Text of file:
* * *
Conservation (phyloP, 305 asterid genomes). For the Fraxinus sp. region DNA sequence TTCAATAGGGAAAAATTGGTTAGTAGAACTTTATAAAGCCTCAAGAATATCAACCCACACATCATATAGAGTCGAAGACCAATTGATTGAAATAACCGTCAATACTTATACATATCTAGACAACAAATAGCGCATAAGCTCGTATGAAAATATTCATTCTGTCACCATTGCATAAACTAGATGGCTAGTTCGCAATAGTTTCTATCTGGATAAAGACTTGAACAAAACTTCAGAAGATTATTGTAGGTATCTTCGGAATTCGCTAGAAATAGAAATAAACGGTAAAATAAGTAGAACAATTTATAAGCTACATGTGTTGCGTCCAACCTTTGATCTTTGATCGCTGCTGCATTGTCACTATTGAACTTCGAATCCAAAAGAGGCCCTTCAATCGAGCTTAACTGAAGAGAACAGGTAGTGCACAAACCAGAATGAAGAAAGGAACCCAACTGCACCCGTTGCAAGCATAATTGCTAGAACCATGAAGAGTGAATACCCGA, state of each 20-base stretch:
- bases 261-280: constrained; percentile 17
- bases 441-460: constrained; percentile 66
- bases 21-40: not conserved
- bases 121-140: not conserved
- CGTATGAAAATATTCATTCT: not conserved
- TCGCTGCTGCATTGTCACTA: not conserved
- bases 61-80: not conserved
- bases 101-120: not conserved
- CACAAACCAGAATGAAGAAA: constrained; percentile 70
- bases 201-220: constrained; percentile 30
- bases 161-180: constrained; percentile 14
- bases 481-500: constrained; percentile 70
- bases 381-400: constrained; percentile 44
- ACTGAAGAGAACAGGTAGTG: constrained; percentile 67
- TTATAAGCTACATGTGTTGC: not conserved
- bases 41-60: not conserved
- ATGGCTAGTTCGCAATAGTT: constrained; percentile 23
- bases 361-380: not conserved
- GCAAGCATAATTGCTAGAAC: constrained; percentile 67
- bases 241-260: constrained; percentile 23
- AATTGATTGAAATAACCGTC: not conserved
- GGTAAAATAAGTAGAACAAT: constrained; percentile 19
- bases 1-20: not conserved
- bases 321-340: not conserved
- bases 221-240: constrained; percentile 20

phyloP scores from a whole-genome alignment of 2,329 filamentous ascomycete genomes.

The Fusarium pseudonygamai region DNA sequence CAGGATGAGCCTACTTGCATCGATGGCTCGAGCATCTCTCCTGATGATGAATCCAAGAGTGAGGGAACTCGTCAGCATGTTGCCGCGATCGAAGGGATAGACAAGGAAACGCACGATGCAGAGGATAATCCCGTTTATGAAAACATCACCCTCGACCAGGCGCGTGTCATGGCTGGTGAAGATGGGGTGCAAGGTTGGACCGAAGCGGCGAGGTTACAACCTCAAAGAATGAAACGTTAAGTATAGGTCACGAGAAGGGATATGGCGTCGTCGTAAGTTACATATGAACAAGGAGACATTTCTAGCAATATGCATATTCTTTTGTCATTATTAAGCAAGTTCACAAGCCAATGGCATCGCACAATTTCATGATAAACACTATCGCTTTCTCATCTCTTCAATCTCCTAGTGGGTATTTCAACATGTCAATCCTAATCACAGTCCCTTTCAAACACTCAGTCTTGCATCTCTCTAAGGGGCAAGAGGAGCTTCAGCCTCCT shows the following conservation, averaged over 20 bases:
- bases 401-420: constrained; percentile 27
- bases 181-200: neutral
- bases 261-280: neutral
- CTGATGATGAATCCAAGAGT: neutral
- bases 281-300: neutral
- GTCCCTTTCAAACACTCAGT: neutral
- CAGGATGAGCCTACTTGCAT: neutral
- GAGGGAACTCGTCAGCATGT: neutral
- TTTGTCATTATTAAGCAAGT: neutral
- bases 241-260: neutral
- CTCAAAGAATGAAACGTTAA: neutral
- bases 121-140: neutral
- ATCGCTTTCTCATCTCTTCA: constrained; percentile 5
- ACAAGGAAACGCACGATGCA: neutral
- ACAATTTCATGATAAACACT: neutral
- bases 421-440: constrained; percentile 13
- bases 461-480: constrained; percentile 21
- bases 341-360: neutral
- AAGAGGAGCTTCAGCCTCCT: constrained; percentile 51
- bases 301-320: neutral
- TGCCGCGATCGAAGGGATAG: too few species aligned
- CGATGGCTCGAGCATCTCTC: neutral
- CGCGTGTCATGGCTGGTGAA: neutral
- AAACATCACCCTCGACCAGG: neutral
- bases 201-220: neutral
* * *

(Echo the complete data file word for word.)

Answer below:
Conservation (phyloP, 305 asterid genomes). For the Fraxinus sp. region DNA sequence TTCAATAGGGAAAAATTGGTTAGTAGAACTTTATAAAGCCTCAAGAATATCAACCCACACATCATATAGAGTCGAAGACCAATTGATTGAAATAACCGTCAATACTTATACATATCTAGACAACAAATAGCGCATAAGCTCGTATGAAAATATTCATTCTGTCACCATTGCATAAACTAGATGGCTAGTTCGCAATAGTTTCTATCTGGATAAAGACTTGAACAAAACTTCAGAAGATTATTGTAGGTATCTTCGGAATTCGCTAGAAATAGAAATAAACGGTAAAATAAGTAGAACAATTTATAAGCTACATGTGTTGCGTCCAACCTTTGATCTTTGATCGCTGCTGCATTGTCACTATTGAACTTCGAATCCAAAAGAGGCCCTTCAATCGAGCTTAACTGAAGAGAACAGGTAGTGCACAAACCAGAATGAAGAAAGGAACCCAACTGCACCCGTTGCAAGCATAATTGCTAGAACCATGAAGAGTGAATACCCGA, state of each 20-base stretch:
- bases 261-280: constrained; percentile 17
- bases 441-460: constrained; percentile 66
- bases 21-40: not conserved
- bases 121-140: not conserved
- CGTATGAAAATATTCATTCT: not conserved
- TCGCTGCTGCATTGTCACTA: not conserved
- bases 61-80: not conserved
- bases 101-120: not conserved
- CACAAACCAGAATGAAGAAA: constrained; percentile 70
- bases 201-220: constrained; percentile 30
- bases 161-180: constrained; percentile 14
- bases 481-500: constrained; percentile 70
- bases 381-400: constrained; percentile 44
- ACTGAAGAGAACAGGTAGTG: constrained; percentile 67
- TTATAAGCTACATGTGTTGC: not conserved
- bases 41-60: not conserved
- ATGGCTAGTTCGCAATAGTT: constrained; percentile 23
- bases 361-380: not conserved
- GCAAGCATAATTGCTAGAAC: constrained; percentile 67
- bases 241-260: constrained; percentile 23
- AATTGATTGAAATAACCGTC: not conserved
- GGTAAAATAAGTAGAACAAT: constrained; percentile 19
- bases 1-20: not conserved
- bases 321-340: not conserved
- bases 221-240: constrained; percentile 20

phyloP scores from a whole-genome alignment of 2,329 filamentous ascomycete genomes.

The Fusarium pseudonygamai region DNA sequence CAGGATGAGCCTACTTGCATCGATGGCTCGAGCATCTCTCCTGATGATGAATCCAAGAGTGAGGGAACTCGTCAGCATGTTGCCGCGATCGAAGGGATAGACAAGGAAACGCACGATGCAGAGGATAATCCCGTTTATGAAAACATCACCCTCGACCAGGCGCGTGTCATGGCTGGTGAAGATGGGGTGCAAGGTTGGACCGAAGCGGCGAGGTTACAACCTCAAAGAATGAAACGTTAAGTATAGGTCACGAGAAGGGATATGGCGTCGTCGTAAGTTACATATGAACAAGGAGACATTTCTAGCAATATGCATATTCTTTTGTCATTATTAAGCAAGTTCACAAGCCAATGGCATCGCACAATTTCATGATAAACACTATCGCTTTCTCATCTCTTCAATCTCCTAGTGGGTATTTCAACATGTCAATCCTAATCACAGTCCCTTTCAAACACTCAGTCTTGCATCTCTCTAAGGGGCAAGAGGAGCTTCAGCCTCCT shows the following conservation, averaged over 20 bases:
- bases 401-420: constrained; percentile 27
- bases 181-200: neutral
- bases 261-280: neutral
- CTGATGATGAATCCAAGAGT: neutral
- bases 281-300: neutral
- GTCCCTTTCAAACACTCAGT: neutral
- CAGGATGAGCCTACTTGCAT: neutral
- GAGGGAACTCGTCAGCATGT: neutral
- TTTGTCATTATTAAGCAAGT: neutral
- bases 241-260: neutral
- CTCAAAGAATGAAACGTTAA: neutral
- bases 121-140: neutral
- ATCGCTTTCTCATCTCTTCA: constrained; percentile 5
- ACAAGGAAACGCACGATGCA: neutral
- ACAATTTCATGATAAACACT: neutral
- bases 421-440: constrained; percentile 13
- bases 461-480: constrained; percentile 21
- bases 341-360: neutral
- AAGAGGAGCTTCAGCCTCCT: constrained; percentile 51
- bases 301-320: neutral
- TGCCGCGATCGAAGGGATAG: too few species aligned
- CGATGGCTCGAGCATCTCTC: neutral
- CGCGTGTCATGGCTGGTGAA: neutral
- AAACATCACCCTCGACCAGG: neutral
- bases 201-220: neutral